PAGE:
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Specialty Caring for Holocaust Survivors

Specialty Caring for Holocaust Survivors

What are the supports available to Holocaust Survivors from Caring Professionals?

Since its inception in 1994, Caring Professionals has served Holocaust Survivors through private pay and Medicaid programs. In 2012, we began a dedicated program to serve Jewish and other victims of Nazi persecution in occupied countries during World War II such as Hungary, Greece, Italy, etc. The program’s beginnings were small; we served a handful of clients in Brooklyn. It soon grew to cover hundreds of survivors in Queens, Brooklyn, Manhattan, the Bronx, and Nassau County.

The Holocaust program is run in conjunction with two other groups. Their program is open to all people who fled or suffered Nazi persecution. This means not just concentration camp survivors but people who were forced to relocate to other countries during the war years. This specialty program is funded through a variety of sources coordinated by the Conference on Jewish Material Claims Against Germany.

These two agencies (one services Brooklyn and the other services the other locations) have overall responsibility for these victims and send social workers into their homes to ascertain the changing needs of the individuals. Both agencies offer comprehensive case management including many services (transportation, friendly visiting, food, etc.) to support the elderly.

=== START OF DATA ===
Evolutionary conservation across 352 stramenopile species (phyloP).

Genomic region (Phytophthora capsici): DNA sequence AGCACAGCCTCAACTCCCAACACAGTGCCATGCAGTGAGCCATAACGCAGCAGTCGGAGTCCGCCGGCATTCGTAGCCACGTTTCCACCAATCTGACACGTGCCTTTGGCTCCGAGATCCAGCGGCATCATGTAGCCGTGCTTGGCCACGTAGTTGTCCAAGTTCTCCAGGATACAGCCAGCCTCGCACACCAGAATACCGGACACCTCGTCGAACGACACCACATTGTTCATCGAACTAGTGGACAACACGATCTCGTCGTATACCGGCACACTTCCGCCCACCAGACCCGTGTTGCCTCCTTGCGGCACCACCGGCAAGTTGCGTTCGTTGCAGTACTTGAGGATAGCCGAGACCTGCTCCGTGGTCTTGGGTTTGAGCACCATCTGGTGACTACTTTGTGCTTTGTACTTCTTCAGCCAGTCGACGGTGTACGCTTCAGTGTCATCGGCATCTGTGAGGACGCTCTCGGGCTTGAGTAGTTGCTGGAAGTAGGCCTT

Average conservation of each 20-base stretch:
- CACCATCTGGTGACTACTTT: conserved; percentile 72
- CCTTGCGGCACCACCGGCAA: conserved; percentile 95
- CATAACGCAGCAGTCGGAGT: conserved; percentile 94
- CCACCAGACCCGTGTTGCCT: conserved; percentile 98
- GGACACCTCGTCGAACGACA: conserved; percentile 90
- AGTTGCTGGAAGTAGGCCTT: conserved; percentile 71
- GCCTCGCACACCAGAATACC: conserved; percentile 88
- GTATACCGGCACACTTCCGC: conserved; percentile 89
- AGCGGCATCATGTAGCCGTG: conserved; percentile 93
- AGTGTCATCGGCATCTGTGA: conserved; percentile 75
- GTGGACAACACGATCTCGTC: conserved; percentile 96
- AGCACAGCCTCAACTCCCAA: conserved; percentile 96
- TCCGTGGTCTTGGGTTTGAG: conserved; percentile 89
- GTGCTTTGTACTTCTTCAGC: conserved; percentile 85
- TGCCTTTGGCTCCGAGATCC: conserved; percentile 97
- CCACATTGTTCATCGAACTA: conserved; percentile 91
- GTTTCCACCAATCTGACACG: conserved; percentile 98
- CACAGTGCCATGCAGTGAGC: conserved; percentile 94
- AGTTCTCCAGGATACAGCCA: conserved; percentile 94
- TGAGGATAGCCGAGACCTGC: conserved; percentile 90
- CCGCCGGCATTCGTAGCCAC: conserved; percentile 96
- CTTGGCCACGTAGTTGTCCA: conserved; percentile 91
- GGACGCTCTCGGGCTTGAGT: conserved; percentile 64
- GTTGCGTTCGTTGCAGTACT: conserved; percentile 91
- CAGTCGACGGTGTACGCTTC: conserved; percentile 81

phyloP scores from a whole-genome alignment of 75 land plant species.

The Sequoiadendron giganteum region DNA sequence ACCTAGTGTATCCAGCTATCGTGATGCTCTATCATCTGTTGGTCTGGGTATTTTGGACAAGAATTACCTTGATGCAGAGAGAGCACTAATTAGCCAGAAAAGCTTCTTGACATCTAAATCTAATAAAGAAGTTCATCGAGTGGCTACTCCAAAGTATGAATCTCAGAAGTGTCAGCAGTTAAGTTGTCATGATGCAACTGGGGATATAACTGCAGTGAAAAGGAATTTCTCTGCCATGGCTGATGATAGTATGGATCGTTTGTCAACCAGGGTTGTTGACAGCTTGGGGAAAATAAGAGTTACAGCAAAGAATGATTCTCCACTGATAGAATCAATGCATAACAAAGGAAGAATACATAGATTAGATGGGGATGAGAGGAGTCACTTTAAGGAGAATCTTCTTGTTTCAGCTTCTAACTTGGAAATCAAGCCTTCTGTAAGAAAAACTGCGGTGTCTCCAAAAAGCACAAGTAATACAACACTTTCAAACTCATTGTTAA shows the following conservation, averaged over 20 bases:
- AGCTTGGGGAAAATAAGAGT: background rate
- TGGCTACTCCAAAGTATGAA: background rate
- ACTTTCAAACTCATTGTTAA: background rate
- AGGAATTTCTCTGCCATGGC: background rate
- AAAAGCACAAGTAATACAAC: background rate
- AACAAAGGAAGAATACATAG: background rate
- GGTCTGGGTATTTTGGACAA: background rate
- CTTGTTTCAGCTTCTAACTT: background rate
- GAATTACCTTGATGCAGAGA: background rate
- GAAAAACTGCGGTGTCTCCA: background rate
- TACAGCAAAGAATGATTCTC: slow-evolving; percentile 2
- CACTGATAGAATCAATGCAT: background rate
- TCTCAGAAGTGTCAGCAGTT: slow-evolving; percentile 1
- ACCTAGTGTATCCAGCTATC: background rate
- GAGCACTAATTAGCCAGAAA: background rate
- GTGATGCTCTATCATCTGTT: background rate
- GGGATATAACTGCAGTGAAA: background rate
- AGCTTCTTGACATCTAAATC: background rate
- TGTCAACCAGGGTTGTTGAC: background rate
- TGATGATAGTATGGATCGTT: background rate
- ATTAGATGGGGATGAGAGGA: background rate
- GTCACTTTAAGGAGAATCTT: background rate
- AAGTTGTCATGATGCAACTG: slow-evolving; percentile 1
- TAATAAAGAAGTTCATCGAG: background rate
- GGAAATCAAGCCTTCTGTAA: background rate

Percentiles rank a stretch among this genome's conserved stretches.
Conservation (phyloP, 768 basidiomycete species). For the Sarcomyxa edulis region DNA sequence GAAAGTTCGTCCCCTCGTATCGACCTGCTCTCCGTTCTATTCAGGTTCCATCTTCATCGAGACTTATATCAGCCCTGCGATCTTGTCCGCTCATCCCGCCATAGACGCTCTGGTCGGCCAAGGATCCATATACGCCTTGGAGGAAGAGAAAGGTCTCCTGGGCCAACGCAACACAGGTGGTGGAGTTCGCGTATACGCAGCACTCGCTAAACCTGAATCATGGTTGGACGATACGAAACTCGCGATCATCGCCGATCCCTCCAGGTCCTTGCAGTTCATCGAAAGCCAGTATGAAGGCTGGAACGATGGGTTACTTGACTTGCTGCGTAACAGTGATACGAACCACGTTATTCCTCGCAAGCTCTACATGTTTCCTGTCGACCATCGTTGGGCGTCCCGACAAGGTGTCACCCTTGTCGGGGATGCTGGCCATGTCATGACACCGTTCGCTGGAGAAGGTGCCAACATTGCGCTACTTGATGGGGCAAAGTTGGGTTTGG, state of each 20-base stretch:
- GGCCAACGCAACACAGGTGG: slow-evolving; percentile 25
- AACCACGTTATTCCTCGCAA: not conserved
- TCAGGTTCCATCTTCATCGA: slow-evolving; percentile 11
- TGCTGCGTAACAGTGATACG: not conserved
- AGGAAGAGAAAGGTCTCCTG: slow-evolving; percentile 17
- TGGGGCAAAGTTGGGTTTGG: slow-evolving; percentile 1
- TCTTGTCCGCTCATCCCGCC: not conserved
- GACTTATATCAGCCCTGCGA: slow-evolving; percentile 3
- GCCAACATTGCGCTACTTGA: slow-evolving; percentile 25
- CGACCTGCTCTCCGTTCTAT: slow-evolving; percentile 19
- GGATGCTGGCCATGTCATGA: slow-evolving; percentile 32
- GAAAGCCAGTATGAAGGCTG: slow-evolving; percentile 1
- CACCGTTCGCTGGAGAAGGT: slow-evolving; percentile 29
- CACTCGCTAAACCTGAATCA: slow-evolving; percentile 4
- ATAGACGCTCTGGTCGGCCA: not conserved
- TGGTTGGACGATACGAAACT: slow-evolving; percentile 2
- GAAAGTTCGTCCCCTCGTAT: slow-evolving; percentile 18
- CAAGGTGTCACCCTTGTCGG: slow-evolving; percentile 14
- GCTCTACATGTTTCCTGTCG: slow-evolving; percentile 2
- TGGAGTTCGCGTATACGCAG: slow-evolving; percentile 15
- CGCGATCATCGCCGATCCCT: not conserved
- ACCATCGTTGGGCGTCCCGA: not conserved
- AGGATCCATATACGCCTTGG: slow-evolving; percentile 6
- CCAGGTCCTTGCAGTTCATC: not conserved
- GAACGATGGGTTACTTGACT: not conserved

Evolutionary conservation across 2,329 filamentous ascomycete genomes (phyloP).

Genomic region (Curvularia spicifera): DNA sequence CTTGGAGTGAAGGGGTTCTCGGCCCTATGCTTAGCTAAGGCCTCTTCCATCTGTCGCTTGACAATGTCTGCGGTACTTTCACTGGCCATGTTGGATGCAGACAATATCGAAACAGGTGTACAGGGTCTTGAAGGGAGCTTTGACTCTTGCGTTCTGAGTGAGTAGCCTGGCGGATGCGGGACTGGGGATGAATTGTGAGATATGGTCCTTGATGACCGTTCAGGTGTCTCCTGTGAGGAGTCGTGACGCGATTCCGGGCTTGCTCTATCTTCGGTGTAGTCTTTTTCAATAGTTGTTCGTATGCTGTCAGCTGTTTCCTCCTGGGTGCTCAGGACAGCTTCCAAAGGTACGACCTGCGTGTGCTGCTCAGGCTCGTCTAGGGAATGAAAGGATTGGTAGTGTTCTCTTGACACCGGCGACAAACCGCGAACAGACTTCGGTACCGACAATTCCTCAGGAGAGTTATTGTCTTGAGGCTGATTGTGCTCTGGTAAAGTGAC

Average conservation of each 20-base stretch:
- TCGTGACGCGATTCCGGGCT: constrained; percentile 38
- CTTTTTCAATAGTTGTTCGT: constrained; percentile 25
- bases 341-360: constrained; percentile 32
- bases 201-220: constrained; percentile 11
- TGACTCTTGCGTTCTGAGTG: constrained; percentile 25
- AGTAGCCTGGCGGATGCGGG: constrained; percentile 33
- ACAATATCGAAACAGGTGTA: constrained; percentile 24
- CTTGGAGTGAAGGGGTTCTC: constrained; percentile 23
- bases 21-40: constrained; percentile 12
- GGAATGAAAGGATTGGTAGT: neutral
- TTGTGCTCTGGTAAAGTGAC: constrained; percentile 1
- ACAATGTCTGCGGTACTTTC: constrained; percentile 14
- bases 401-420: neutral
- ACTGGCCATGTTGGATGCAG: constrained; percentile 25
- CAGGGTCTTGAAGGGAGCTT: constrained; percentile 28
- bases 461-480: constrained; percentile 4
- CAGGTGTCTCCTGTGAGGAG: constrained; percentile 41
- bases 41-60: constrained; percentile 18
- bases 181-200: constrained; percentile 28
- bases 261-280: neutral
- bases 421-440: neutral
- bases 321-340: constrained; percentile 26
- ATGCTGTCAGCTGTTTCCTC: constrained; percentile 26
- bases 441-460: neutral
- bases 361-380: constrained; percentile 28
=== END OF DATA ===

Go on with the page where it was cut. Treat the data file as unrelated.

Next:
Caring Professionals role in this relationship with the other two case management agencies for Holocaust Survivors is to provide services to participating clients. A family may choose one of two available services but not both.

One service is home care. Survivors may receive monthly hours of home care once approved by the case management agency. Caring Professionals does not determine the number of hours.

The aides who service these special clients have the same qualifications as the aides in our Medicaid and private pay divisions. This means that the aides have undergone training and hold certificates as home health aides according to the Department of Health regulations. A nurse draws up a customized care plan for each client and supervises the aides to ensure compliance with the care plan. Aides in the Holocaust Survivor program are paid at the same rate as other aides at the agency. Coordinators and schedulers work with the family to ensure timeliness, scheduling needs, and friendly support for all parties.

Instead of home care, a survivor/his family may choose the other option, which is housekeeping services. Caring Professionals will provide companions who take the survivor shopping, to community events, and to medical appointments, and keep them company. Companions can do light housekeeping, food preparation, and home organization.  

Additional training is provided to caregivers who service this particularly vulnerable population. As holocaust victims age, there are often visual and sound memories of trauma that come back to them. Special sensitivities are necessary when assisting a person who has gone through violent experiences. Identifying these triggers and how to help a client respond are addressed.